After 12 months if both parties do not consent to the continued storage, the embryos will be destroyed. This is a distressing situation for parties following separation where one party is making the difficult decision to destroy the embryos whilst the other wishes to continue to keep them for potential use in the future. This raises such deeply personal and emotional concerns for all involved.

This issue has been challenged through the courts and through to the European Court of Human Rights where the court had to balance one party's wish to use the embryos and the other party's objection to the use of them. The court held that the right to respect for family life did not override the fact that the other party had withdrawn their consent to the embryos being used. The court determined that it has no power to intervene on behalf of the party who wants their embryos to be preserved.

An increasing and not uncommon aspect to the use of embryos is where a separating couple, who remain on amicable terms, are considering moving forwards with using the embryos post-separation. This can raise difficult issues practically, legally, and also emotionally as each party endeavours to understand their role and respective legal positions.  Often, the parties have been on a long journey and despite the separation, they may still wish to support the other in the use of the embryos, whether on a co-parenting basis or one party moving forwards with sole treatment. Consent to one party moving forwards with the use of the embryos solely is often sought on the condition that the other has no legal status or financial responsibility for any child born, and this is a complicated and grey area of the law.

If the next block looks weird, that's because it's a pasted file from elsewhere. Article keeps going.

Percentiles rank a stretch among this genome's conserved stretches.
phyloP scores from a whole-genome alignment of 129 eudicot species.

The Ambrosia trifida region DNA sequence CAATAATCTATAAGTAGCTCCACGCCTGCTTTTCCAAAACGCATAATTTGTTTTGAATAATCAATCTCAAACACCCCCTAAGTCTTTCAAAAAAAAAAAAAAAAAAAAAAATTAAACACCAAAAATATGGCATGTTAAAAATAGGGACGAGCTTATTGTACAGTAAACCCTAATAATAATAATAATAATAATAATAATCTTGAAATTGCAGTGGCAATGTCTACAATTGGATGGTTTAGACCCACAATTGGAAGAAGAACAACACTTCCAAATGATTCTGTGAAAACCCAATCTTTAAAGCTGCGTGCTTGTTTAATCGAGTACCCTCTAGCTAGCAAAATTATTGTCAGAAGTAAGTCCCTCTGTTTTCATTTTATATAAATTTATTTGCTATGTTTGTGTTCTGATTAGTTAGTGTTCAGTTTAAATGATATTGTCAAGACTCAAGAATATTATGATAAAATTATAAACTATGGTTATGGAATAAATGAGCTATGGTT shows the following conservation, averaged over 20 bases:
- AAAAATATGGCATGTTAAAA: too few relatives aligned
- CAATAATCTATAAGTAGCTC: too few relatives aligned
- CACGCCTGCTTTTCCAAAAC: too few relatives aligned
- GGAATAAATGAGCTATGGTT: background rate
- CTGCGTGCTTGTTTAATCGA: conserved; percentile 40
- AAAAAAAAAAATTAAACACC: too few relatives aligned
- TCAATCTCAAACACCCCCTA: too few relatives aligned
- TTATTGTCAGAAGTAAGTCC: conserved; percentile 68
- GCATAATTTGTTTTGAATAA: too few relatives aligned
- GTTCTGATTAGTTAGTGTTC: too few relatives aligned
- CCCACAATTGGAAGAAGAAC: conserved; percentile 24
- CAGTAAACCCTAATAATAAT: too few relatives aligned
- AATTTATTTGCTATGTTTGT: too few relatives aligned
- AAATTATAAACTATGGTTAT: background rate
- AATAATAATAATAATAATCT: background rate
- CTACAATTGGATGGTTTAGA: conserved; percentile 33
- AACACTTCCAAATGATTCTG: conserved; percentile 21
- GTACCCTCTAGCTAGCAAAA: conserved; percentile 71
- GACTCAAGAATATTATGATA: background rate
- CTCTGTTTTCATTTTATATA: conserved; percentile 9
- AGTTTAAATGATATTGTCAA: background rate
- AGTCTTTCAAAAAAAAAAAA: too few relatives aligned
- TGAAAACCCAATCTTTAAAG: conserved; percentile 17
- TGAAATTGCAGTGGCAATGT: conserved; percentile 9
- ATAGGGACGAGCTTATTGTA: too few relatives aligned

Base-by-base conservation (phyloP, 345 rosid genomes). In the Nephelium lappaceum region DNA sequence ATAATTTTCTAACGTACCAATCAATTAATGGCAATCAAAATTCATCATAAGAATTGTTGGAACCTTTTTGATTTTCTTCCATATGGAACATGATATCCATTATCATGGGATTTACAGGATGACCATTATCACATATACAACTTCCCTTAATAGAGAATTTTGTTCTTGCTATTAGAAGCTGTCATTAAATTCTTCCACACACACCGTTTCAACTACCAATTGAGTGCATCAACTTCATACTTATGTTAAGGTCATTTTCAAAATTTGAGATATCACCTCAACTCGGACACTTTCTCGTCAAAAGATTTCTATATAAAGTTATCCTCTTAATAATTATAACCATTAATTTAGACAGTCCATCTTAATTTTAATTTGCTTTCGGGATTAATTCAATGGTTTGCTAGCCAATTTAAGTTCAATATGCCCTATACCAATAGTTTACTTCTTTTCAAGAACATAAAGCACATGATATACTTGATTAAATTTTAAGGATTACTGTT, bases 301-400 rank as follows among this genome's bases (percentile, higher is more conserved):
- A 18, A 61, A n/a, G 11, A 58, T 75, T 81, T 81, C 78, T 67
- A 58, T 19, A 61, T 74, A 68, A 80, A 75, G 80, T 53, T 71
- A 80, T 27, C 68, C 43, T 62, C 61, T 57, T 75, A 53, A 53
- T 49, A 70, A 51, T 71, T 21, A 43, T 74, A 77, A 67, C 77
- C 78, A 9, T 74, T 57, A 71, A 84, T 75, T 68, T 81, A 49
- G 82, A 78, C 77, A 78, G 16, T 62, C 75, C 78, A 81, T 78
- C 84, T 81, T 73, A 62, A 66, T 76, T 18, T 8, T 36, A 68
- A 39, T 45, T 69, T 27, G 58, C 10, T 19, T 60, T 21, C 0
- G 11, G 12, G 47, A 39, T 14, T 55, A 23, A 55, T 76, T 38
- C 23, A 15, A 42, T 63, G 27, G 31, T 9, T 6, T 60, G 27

If the parties are married or in a civil partnership and use the embryos in treatment, then both parties will be considered the legal parents unless one party can evidence that they did not consent to the treatment, and this is a complicated legal question. This applies equally whether the second parent is biologically related to the child or whether donor sperm is used. If the parties were not married or civil partners and treatment was with donated sperm or embryos, then in the event of relationship breakdown consideration should be given to any variation or withdrawal of consent to legal parenthood. The law is especially complicated if the embryos were created with the sperm of the former partner and he seeks to donate the embryo to the other party for sole use.